When a group of international investigative journalists and researchers broke the news that spyware called Pegasus, produced by the Israeli NSO Group, had helped repressive governments across the world spy on journalists, activists and lawyers on an unprecedented scale, the question emerged: Where was Russia?
Russia’s government bodies — the secret services — are known to actively spy on journalists, activists, and lawyers. The NSO Group said it only sold spyware to vetted government bodies, not to private actors. And the relationship between Israel and Russia has been sufficiently close for years. So why is the FSB, or any other Russian agency, not on the list of NSO clients?
It is a good question — one my colleagues and I have been asking ourselves for almost a decade.
In October 2012, British NGO Privacy International, Canadian Citizen Lab and our website, Agentura.Ru, launched a joint project called “Russia's Surveillance State” to look into surveillance practices in Russia, including trade in surveillance technology. Part of our aim was to find out what kind of foreign surveillance hardware and software was being imported into Russia.
We had assembled a dream team for the task. Privacy International had the best people to track down the contracts and agreements between the world’s top surveillance equipment manufacturers and repressive governments, while Citizen Lab is a leader in detecting malicious code implanted on activists’ devices.
What we learned was not exactly what we had expected.
Russia indeed had participated in trading global spy tech. Russian technology has been exported to regimes in South America and the Middle East, not to mention in Central Asia.
In many post-Soviet republics, Russian-made SORM black boxes have been intercepting communications, while in Mexico, Russian-made voice recognition technology has been used on a national scale to identify people based on intercepted phone calls since 2008.
Israel and Russia also have a history of technical cooperation. STT group, the biggest Russian developer of “engineer reconnaissance solutions” sells its equipment to Israel. It’s used by combat engineers to enable forward movement of military troops by checking minefields, bridges and logging obstacles.
But Russia’s government agencies do not buy foreign-made spyware.
On the world market for espionage technology, Russia is a seller, not a buyer.
Russian spy masters are proud successors to a long tradition of excellent intelligence technology, first developed under Joseph Stalin. They include famous inventions such as the Great Seal bug, a listening device concealed inside a gift given by the Soviet Union to W. Averell Harriman, U.S. Ambassador, and used to spy on the American ambassadors in Moscow for seven years.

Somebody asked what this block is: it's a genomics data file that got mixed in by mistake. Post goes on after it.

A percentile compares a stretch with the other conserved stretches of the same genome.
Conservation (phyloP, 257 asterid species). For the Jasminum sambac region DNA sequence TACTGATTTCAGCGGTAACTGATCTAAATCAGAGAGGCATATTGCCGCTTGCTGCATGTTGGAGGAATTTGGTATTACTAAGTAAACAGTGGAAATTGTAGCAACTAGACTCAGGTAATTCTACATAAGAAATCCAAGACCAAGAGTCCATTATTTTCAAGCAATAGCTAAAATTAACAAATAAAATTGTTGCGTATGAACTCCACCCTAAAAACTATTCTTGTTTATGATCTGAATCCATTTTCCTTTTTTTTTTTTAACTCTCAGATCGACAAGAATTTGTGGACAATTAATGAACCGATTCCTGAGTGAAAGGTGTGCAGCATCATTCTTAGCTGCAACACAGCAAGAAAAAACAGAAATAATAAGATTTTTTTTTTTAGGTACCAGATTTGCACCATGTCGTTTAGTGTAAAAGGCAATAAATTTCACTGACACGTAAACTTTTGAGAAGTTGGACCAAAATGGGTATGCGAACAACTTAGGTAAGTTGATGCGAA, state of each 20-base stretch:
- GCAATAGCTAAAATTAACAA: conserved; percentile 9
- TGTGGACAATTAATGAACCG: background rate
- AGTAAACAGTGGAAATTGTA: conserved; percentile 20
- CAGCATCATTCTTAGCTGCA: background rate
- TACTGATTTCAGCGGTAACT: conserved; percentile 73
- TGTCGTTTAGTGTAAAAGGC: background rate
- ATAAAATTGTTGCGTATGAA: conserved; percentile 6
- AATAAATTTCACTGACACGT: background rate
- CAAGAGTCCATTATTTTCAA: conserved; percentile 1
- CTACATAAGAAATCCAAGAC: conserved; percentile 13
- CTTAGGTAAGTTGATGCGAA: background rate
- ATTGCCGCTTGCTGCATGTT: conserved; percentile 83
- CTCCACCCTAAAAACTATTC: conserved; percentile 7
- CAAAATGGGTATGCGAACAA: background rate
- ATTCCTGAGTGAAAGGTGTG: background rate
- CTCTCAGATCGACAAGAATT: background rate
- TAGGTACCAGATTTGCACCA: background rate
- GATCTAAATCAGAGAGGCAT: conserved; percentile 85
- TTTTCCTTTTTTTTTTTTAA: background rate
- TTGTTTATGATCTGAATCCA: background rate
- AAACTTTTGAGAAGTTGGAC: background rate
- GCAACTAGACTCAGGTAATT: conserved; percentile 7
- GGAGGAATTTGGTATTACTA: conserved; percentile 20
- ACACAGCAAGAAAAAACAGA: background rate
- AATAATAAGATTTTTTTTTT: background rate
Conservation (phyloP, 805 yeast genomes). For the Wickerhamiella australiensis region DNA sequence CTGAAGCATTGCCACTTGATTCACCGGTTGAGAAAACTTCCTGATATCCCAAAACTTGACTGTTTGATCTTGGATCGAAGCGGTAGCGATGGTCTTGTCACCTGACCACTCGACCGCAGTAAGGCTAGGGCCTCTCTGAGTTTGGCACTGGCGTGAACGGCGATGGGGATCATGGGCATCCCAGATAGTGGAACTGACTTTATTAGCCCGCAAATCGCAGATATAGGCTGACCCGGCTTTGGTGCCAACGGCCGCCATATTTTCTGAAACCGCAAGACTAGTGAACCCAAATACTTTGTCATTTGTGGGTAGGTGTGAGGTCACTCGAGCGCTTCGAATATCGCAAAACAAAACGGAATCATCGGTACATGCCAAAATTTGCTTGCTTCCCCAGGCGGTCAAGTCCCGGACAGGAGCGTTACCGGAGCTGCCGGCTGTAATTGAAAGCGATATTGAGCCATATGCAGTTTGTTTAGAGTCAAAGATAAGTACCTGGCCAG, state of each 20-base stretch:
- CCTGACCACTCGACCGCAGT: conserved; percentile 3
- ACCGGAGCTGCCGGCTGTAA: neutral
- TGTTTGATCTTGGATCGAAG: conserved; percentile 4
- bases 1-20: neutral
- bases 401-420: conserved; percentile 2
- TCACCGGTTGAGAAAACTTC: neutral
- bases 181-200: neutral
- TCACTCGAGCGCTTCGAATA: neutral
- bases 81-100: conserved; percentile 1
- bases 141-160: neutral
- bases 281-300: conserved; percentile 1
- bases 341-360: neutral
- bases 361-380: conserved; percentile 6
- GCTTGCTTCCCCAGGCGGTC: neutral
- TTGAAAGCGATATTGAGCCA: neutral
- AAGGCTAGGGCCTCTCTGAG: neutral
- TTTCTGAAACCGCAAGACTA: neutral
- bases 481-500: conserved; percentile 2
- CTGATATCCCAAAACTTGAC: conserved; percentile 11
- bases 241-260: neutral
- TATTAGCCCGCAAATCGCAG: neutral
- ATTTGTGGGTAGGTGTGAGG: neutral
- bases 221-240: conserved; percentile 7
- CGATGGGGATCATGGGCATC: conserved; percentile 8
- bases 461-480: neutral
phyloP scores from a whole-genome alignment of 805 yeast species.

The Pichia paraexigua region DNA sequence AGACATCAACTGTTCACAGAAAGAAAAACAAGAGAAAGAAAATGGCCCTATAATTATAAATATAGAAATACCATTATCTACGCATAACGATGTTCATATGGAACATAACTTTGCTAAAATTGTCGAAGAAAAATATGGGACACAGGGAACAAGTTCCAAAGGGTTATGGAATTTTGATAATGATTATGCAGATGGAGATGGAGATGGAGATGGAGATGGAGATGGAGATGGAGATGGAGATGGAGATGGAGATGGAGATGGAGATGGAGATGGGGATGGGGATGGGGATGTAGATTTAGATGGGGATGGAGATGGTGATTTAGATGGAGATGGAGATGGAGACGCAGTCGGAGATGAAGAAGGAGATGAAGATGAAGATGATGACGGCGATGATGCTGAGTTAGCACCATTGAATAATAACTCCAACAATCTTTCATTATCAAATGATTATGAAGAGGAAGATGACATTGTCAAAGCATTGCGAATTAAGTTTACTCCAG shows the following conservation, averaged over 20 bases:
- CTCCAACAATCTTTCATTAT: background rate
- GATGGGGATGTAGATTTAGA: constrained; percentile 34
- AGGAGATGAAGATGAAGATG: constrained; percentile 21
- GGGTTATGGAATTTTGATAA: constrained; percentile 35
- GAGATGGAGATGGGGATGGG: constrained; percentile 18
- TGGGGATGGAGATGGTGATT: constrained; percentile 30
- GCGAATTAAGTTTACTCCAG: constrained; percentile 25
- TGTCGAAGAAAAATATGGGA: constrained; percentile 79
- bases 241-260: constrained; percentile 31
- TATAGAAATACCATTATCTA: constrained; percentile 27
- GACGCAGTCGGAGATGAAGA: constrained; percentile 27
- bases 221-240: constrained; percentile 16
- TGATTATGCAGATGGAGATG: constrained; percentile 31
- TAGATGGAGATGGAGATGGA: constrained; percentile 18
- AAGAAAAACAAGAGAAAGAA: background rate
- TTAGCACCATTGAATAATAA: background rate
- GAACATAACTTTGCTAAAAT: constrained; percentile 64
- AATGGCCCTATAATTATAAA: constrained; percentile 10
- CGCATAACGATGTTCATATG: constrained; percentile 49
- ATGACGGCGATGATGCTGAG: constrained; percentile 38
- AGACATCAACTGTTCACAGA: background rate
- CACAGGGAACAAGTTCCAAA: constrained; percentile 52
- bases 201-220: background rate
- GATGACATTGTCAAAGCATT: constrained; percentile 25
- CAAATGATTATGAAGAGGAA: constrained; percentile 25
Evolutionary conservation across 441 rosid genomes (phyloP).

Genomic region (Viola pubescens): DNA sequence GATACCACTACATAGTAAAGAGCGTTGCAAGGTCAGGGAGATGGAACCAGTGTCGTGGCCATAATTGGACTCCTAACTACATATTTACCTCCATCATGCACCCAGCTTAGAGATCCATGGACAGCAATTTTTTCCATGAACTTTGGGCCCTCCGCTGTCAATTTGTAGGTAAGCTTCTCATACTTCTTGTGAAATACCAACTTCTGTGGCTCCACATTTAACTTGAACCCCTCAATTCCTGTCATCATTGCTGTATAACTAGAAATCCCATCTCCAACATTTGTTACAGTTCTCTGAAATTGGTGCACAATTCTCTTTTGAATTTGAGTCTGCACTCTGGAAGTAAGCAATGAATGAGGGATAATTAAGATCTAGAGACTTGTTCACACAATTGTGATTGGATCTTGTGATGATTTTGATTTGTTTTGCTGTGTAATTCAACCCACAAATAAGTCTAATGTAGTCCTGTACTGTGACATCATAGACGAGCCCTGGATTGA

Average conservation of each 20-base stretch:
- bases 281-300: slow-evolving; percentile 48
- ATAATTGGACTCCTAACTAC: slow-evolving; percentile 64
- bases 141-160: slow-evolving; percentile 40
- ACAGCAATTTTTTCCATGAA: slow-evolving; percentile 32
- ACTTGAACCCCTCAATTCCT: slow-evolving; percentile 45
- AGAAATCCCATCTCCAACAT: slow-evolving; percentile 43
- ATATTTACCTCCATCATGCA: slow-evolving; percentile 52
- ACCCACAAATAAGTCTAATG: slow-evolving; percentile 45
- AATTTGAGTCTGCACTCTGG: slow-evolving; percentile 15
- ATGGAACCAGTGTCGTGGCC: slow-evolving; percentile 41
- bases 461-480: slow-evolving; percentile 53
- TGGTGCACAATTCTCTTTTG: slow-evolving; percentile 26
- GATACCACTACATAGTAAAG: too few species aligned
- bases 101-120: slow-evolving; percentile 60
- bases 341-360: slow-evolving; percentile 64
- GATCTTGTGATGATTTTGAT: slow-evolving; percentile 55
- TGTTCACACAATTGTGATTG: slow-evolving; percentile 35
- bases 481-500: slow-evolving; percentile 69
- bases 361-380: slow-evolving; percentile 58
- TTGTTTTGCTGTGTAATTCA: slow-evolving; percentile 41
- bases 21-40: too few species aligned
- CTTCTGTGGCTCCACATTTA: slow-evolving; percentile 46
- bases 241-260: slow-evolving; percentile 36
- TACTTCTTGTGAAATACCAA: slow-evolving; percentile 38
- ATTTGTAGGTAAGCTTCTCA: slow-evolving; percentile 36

The technology being used today to identify Mexican phone users was developed by a company which is a direct successor to a Soviet-era sharashka — the top secret military research and development labs based in Gulag prison camps, where detained academics and scientists, such as Aleksandr Solzhenitsyn, were forced to work.
But that Russian technology is generally very good is only part of the reason why Russian spies aren’t buyers on the global market.
The FSB is also extremely paranoid about foreign spyware.
The FSB suspects — for good reason — that foreign developers cooperate with the intelligence agencies of their home countries, and that once any equipment is acquired through them, it could provide those foreign intelligence services with a decent chance of penetrating and compromising Russia’s operations.
Looking into the way Pegasus operates, this concern seems to be justified. The NSO Group sells Pegasus mobile phone spyware to government agencies as a product, but when it is put to use, things get tricky.
To monitor a target, a government agency must convince the target to click on a special link, which, when clicked, installs Pegasus without the user’s knowledge.
But once Pegasus is installed, it begins contacting the Pegasus’ so-called command and control (C&C) servers. And these servers are often manned not by spy agencies, but are part of the Pegasus ecosystem.
That means Pegasus’ creators, the NSO Group, are ideally positioned to also collect data from the targets that its clients — secret service agencies all over the world — are spying on. This information is an intelligence goldmine, and Russian secret services have never wanted to share this kind of data with outsiders.
The investigation into Pegasus was prompted by a leak of a list containing over 50,000 phone numbers that had likely been identified as people of interest to NSO’s clients.
That suggests the targets of surveillance in multiple countries were compiled into one list, and this list was maintained not by the spy agencies, but by NSO itself.
And after all, who could blame the FSB for being paranoid after such a leak?